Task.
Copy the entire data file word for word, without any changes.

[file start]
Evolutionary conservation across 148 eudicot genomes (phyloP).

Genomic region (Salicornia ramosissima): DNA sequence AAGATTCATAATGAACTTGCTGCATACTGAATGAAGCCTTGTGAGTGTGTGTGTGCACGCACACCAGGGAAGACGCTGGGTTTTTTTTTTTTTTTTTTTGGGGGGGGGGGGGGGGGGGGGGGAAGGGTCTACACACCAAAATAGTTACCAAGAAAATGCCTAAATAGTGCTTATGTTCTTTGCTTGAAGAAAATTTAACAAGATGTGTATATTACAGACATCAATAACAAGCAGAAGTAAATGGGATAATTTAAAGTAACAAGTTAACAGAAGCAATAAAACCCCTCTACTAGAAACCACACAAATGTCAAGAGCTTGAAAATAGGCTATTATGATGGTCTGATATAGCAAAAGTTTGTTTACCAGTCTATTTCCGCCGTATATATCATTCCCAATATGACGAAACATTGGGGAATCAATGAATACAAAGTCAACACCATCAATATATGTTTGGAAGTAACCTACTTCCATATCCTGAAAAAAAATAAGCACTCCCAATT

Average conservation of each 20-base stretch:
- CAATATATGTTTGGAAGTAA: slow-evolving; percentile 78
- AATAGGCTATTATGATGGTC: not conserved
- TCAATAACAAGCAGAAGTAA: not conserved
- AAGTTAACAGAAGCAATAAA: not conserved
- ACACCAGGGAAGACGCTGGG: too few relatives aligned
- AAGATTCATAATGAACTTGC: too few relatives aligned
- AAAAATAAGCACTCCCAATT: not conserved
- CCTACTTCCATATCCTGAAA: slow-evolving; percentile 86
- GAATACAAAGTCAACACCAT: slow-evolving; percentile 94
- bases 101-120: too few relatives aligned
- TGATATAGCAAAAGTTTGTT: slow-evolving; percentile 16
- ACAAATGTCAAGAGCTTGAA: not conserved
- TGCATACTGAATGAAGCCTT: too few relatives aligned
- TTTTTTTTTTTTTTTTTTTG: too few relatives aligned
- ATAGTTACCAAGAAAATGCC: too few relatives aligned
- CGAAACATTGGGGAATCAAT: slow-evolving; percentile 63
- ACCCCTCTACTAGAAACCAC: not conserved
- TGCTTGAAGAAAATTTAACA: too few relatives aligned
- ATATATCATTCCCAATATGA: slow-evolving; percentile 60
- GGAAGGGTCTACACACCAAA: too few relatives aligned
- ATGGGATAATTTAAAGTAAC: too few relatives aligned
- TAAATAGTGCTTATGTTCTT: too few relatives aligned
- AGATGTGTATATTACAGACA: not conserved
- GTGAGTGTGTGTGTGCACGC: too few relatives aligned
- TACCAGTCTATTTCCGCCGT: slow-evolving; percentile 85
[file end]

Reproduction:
Evolutionary conservation across 148 eudicot genomes (phyloP).

Genomic region (Salicornia ramosissima): DNA sequence AAGATTCATAATGAACTTGCTGCATACTGAATGAAGCCTTGTGAGTGTGTGTGTGCACGCACACCAGGGAAGACGCTGGGTTTTTTTTTTTTTTTTTTTGGGGGGGGGGGGGGGGGGGGGGGAAGGGTCTACACACCAAAATAGTTACCAAGAAAATGCCTAAATAGTGCTTATGTTCTTTGCTTGAAGAAAATTTAACAAGATGTGTATATTACAGACATCAATAACAAGCAGAAGTAAATGGGATAATTTAAAGTAACAAGTTAACAGAAGCAATAAAACCCCTCTACTAGAAACCACACAAATGTCAAGAGCTTGAAAATAGGCTATTATGATGGTCTGATATAGCAAAAGTTTGTTTACCAGTCTATTTCCGCCGTATATATCATTCCCAATATGACGAAACATTGGGGAATCAATGAATACAAAGTCAACACCATCAATATATGTTTGGAAGTAACCTACTTCCATATCCTGAAAAAAAATAAGCACTCCCAATT

Average conservation of each 20-base stretch:
- CAATATATGTTTGGAAGTAA: slow-evolving; percentile 78
- AATAGGCTATTATGATGGTC: not conserved
- TCAATAACAAGCAGAAGTAA: not conserved
- AAGTTAACAGAAGCAATAAA: not conserved
- ACACCAGGGAAGACGCTGGG: too few relatives aligned
- AAGATTCATAATGAACTTGC: too few relatives aligned
- AAAAATAAGCACTCCCAATT: not conserved
- CCTACTTCCATATCCTGAAA: slow-evolving; percentile 86
- GAATACAAAGTCAACACCAT: slow-evolving; percentile 94
- bases 101-120: too few relatives aligned
- TGATATAGCAAAAGTTTGTT: slow-evolving; percentile 16
- ACAAATGTCAAGAGCTTGAA: not conserved
- TGCATACTGAATGAAGCCTT: too few relatives aligned
- TTTTTTTTTTTTTTTTTTTG: too few relatives aligned
- ATAGTTACCAAGAAAATGCC: too few relatives aligned
- CGAAACATTGGGGAATCAAT: slow-evolving; percentile 63
- ACCCCTCTACTAGAAACCAC: not conserved
- TGCTTGAAGAAAATTTAACA: too few relatives aligned
- ATATATCATTCCCAATATGA: slow-evolving; percentile 60
- GGAAGGGTCTACACACCAAA: too few relatives aligned
- ATGGGATAATTTAAAGTAAC: too few relatives aligned
- TAAATAGTGCTTATGTTCTT: too few relatives aligned
- AGATGTGTATATTACAGACA: not conserved
- GTGAGTGTGTGTGTGCACGC: too few relatives aligned
- TACCAGTCTATTTCCGCCGT: slow-evolving; percentile 85